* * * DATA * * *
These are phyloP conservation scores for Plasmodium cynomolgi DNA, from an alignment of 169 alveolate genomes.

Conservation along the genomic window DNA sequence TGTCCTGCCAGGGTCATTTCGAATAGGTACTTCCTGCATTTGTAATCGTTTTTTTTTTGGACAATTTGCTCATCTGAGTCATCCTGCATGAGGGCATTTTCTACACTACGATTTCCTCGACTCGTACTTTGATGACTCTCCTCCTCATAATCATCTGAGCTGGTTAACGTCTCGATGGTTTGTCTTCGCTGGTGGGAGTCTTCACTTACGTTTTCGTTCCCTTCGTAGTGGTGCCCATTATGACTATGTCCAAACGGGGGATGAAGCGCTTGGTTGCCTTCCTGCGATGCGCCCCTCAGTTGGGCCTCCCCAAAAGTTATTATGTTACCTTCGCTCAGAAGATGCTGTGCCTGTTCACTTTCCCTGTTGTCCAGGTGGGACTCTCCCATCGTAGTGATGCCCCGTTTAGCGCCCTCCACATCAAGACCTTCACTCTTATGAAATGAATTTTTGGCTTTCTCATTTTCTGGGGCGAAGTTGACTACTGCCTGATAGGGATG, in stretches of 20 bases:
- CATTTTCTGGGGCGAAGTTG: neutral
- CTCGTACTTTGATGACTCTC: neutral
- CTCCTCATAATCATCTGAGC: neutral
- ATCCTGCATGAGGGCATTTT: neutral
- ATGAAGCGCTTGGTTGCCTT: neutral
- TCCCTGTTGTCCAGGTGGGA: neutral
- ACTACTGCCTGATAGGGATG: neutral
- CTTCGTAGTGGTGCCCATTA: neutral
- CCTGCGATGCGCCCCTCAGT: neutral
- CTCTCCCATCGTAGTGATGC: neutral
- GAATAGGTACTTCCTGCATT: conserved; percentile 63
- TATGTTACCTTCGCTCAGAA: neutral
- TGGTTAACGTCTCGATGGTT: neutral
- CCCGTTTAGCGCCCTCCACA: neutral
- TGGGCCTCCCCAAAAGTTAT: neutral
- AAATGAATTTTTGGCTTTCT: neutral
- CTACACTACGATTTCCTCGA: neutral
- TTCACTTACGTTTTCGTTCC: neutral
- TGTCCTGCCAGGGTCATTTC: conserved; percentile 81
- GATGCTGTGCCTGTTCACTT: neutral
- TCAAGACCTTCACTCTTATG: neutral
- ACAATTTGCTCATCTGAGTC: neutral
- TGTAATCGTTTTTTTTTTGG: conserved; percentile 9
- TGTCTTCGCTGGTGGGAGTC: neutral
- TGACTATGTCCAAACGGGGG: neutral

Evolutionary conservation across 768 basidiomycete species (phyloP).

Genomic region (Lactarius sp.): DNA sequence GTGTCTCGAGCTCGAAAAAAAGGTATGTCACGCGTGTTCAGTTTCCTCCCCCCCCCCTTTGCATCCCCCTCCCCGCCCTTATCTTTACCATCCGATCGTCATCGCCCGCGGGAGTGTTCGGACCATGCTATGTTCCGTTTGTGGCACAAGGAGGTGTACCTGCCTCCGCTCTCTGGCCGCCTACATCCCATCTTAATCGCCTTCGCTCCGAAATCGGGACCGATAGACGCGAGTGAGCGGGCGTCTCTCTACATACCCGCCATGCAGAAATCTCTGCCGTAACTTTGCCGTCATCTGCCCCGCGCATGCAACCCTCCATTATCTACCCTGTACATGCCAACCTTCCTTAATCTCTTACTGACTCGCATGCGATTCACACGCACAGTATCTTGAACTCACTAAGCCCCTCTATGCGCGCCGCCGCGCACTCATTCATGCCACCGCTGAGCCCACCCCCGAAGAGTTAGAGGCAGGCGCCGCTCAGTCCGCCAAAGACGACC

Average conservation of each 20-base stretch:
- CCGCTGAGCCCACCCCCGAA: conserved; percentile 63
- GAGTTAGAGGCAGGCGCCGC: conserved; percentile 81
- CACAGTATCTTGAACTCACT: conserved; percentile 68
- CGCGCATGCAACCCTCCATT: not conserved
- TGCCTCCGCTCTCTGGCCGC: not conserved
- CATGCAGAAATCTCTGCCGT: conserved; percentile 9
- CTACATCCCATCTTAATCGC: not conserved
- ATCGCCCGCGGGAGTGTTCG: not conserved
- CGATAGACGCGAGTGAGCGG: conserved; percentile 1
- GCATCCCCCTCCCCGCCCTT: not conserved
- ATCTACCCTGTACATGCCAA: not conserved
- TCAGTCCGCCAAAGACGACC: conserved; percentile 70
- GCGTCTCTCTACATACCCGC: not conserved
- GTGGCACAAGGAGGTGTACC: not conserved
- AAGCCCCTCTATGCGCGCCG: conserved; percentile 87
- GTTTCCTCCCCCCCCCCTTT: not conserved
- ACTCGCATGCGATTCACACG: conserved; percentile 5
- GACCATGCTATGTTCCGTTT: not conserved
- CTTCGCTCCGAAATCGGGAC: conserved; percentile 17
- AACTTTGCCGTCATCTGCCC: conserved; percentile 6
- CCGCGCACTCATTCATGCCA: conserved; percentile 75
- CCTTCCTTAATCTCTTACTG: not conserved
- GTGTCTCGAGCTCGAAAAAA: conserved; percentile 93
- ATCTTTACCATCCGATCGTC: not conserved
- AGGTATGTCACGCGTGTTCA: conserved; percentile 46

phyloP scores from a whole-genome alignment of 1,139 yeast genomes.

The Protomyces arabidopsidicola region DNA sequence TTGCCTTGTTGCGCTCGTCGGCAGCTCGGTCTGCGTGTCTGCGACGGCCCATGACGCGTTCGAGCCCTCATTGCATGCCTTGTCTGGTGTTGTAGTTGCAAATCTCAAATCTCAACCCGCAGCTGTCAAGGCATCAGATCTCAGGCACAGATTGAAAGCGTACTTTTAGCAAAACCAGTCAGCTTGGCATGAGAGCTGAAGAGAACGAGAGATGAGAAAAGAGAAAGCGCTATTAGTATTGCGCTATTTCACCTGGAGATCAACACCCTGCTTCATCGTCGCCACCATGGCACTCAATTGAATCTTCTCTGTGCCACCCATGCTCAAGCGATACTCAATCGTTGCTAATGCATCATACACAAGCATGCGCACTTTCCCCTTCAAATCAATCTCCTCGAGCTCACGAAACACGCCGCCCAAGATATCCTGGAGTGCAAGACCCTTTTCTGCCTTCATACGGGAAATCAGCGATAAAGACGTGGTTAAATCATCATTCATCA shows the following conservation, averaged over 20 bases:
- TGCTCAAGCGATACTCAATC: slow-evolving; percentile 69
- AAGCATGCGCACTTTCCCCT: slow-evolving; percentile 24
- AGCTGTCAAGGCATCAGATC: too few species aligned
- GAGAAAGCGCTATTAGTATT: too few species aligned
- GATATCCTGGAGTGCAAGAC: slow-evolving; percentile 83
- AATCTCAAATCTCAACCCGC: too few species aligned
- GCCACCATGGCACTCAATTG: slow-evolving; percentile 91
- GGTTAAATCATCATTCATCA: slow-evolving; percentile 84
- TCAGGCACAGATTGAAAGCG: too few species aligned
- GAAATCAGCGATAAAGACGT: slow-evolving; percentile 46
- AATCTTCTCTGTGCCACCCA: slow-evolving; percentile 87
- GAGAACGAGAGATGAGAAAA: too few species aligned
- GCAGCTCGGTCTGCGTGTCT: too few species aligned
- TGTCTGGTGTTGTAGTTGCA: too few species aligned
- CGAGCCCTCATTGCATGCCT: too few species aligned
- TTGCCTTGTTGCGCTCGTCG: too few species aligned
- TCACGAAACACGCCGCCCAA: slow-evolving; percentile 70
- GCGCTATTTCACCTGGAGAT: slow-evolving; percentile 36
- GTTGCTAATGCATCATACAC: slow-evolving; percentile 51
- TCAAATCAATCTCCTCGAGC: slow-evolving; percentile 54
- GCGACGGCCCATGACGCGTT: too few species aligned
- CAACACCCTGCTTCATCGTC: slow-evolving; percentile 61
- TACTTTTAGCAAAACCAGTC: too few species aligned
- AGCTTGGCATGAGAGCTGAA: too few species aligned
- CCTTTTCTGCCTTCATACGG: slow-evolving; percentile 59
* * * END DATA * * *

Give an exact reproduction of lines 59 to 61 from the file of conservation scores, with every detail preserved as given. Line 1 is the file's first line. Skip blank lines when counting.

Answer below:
- AAGCATGCGCACTTTCCCCT: slow-evolving; percentile 24
- AGCTGTCAAGGCATCAGATC: too few species aligned
- GAGAAAGCGCTATTAGTATT: too few species aligned